Activists who held up Beirut bank released
The activists, Abd al-Rahman Zakaria and Mohammed Rustoom, were released on a bail of 5 million Lebanese lira (US$132) each and were forbidden from travelling for six months, according to their lawyer.
Both men were arrested after assisting Sali Hafez in holding up a bank on 14 September. Hafez used a toy gun to compel bank staff to release $13,000 of her own funds, which she reportedly needed to pay for her sister’s cancer treatment. Hafez travelled to Istanbul directly after the bank holdup.
Lebanese banks froze savings accounts during the country's 2019 financial crisis and have since maintained strict withdrawal limits – in effect causing millions of Lebanese to lose their savings.
Since the crisis began, over two-thirds of Lebanese have been thrust into poverty and essential services such as electricity and healthcare have been severely degraded.
Last week, at least eight banks were held up in separate incidents as depositors tried to get their money back. Though met with popular approval, the Lebanese Interior Ministry urged depositors to rely on legal means to free up their savings while the Association of Banks (ABL) announced a three-day bank closure in protest.
None of those who held up banks besides Zakaria and Rustoom were charged, though ABL promised that it would press charges as a means of deterring future hold-ups.
Demonstrators stood outside the Palace of Justice for three days to protest the detention of the two activists. On Monday, Lebanese authorities beat and arrested protesters, injuring some of them.
One of the protesters, Ali Hamed, was arrested by authorities and taken to a second location, where he was beaten. The beating left him with a broken shoulder, among other injuries.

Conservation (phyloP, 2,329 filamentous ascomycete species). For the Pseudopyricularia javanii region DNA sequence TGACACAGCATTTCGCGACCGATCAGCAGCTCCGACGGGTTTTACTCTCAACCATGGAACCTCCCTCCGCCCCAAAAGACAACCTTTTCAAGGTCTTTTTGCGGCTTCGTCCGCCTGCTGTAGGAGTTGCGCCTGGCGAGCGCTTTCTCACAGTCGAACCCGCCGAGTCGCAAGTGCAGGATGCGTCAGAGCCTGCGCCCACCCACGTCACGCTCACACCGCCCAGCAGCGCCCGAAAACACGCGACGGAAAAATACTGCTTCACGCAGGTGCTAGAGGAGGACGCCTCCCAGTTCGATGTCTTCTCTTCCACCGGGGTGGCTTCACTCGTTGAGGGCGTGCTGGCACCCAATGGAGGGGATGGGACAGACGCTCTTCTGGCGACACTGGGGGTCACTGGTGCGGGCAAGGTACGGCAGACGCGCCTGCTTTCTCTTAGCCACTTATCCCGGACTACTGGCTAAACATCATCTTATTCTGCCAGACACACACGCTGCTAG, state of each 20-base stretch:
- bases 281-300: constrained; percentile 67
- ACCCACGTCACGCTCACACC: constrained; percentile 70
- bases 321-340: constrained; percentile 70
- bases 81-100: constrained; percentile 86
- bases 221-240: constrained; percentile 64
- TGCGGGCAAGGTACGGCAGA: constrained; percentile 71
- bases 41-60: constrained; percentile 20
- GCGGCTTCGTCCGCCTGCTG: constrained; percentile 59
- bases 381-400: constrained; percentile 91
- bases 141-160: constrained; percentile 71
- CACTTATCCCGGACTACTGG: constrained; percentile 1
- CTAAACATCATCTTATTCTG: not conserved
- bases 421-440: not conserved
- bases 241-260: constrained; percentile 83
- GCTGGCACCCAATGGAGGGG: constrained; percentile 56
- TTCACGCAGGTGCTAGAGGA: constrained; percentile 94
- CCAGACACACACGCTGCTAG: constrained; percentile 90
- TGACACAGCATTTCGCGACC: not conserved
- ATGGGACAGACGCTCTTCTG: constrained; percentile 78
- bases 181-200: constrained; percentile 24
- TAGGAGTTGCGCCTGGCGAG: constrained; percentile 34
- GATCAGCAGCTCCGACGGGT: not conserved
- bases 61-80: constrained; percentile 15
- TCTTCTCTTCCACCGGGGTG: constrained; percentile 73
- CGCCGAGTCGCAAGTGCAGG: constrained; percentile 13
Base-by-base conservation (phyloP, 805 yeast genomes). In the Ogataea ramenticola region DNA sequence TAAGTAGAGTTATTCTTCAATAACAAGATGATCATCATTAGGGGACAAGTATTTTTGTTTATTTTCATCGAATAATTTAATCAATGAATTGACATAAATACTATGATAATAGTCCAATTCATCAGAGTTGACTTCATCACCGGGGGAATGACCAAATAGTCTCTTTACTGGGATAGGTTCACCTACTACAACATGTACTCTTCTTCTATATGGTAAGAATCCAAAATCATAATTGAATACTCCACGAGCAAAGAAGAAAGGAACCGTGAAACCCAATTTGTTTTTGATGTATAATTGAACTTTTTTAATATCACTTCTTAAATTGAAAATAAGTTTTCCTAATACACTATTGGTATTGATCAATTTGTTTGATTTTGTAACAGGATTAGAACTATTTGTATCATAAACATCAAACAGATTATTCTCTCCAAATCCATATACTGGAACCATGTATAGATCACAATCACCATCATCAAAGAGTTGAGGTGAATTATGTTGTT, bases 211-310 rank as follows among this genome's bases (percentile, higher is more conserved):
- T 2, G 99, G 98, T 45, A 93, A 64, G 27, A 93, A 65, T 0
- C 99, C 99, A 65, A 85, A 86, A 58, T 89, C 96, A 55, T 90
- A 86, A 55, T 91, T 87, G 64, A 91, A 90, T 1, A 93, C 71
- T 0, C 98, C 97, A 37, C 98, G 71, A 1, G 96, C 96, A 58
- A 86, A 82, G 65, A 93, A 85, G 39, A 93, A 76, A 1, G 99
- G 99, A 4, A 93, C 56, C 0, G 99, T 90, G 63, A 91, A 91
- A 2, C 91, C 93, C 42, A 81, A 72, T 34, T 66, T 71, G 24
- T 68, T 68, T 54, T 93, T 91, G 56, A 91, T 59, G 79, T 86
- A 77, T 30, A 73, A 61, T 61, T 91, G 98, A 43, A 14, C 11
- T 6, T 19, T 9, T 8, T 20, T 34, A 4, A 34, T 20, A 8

"They hit me in the head, in the shoulder, they started to threaten us. Every time I spoke, they got annoyed and beat me more. When they finished, they covered our eyes … and we were taken to the hospital," Hamed, the 25-year-old protester told The New Arab.
"We are standing here in support of [Zakaria and Rustoom]. We are standing not just for them, this is an ideological issue. We will stand strong until the end, against the state, against the banks, and against military rule," Hamed said.
Lebanon has not decided on a financial recovery plan which would help recover the deposits frozen since 2019. Various plans have been floated since then, many of which put the bulk of the banking sector’s losses on depositors rather than on banks. However, none of them was formally adopted.
The IMF has urged Lebanon to make financial reforms, including a capital control and banking transparency law, in order to unlock much-needed international financial assistance.
After meeting with IMF officials on Monday, Lebanon’s Minister of Economy said that he hopes these reforms can be adopted before the end of next month if there is "political will."